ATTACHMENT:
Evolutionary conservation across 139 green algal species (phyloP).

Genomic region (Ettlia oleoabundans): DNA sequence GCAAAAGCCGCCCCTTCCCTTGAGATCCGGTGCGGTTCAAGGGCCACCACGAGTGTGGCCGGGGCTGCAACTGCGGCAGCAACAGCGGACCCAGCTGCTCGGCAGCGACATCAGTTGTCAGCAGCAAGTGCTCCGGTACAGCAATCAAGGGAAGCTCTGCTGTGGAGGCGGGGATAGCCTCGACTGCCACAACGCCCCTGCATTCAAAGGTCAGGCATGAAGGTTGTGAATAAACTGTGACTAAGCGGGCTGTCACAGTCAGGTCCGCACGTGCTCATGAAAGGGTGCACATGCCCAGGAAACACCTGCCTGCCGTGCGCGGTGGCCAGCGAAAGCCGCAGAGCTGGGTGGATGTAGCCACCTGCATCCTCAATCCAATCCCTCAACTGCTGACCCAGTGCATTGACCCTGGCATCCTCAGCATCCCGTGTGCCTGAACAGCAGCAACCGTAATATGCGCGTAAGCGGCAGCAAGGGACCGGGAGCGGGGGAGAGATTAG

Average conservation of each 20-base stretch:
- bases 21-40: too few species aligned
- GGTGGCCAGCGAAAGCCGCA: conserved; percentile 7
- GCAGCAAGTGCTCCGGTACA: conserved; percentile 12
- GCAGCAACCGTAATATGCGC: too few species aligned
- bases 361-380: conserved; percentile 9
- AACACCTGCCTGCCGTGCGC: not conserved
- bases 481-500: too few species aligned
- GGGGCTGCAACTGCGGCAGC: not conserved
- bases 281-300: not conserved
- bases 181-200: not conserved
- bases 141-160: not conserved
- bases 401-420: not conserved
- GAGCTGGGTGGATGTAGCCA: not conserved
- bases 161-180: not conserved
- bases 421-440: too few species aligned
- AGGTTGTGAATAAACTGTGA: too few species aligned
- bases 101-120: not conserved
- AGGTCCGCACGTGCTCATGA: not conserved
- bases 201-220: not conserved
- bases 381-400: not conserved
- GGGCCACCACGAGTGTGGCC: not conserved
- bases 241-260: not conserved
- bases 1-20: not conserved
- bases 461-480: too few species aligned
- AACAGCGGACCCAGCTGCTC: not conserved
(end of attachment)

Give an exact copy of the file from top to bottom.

Evolutionary conservation across 139 green algal species (phyloP).

Genomic region (Ettlia oleoabundans): DNA sequence GCAAAAGCCGCCCCTTCCCTTGAGATCCGGTGCGGTTCAAGGGCCACCACGAGTGTGGCCGGGGCTGCAACTGCGGCAGCAACAGCGGACCCAGCTGCTCGGCAGCGACATCAGTTGTCAGCAGCAAGTGCTCCGGTACAGCAATCAAGGGAAGCTCTGCTGTGGAGGCGGGGATAGCCTCGACTGCCACAACGCCCCTGCATTCAAAGGTCAGGCATGAAGGTTGTGAATAAACTGTGACTAAGCGGGCTGTCACAGTCAGGTCCGCACGTGCTCATGAAAGGGTGCACATGCCCAGGAAACACCTGCCTGCCGTGCGCGGTGGCCAGCGAAAGCCGCAGAGCTGGGTGGATGTAGCCACCTGCATCCTCAATCCAATCCCTCAACTGCTGACCCAGTGCATTGACCCTGGCATCCTCAGCATCCCGTGTGCCTGAACAGCAGCAACCGTAATATGCGCGTAAGCGGCAGCAAGGGACCGGGAGCGGGGGAGAGATTAG

Average conservation of each 20-base stretch:
- bases 21-40: too few species aligned
- GGTGGCCAGCGAAAGCCGCA: conserved; percentile 7
- GCAGCAAGTGCTCCGGTACA: conserved; percentile 12
- GCAGCAACCGTAATATGCGC: too few species aligned
- bases 361-380: conserved; percentile 9
- AACACCTGCCTGCCGTGCGC: not conserved
- bases 481-500: too few species aligned
- GGGGCTGCAACTGCGGCAGC: not conserved
- bases 281-300: not conserved
- bases 181-200: not conserved
- bases 141-160: not conserved
- bases 401-420: not conserved
- GAGCTGGGTGGATGTAGCCA: not conserved
- bases 161-180: not conserved
- bases 421-440: too few species aligned
- AGGTTGTGAATAAACTGTGA: too few species aligned
- bases 101-120: not conserved
- AGGTCCGCACGTGCTCATGA: not conserved
- bases 201-220: not conserved
- bases 381-400: not conserved
- GGGCCACCACGAGTGTGGCC: not conserved
- bases 241-260: not conserved
- bases 1-20: not conserved
- bases 461-480: too few species aligned
- AACAGCGGACCCAGCTGCTC: not conserved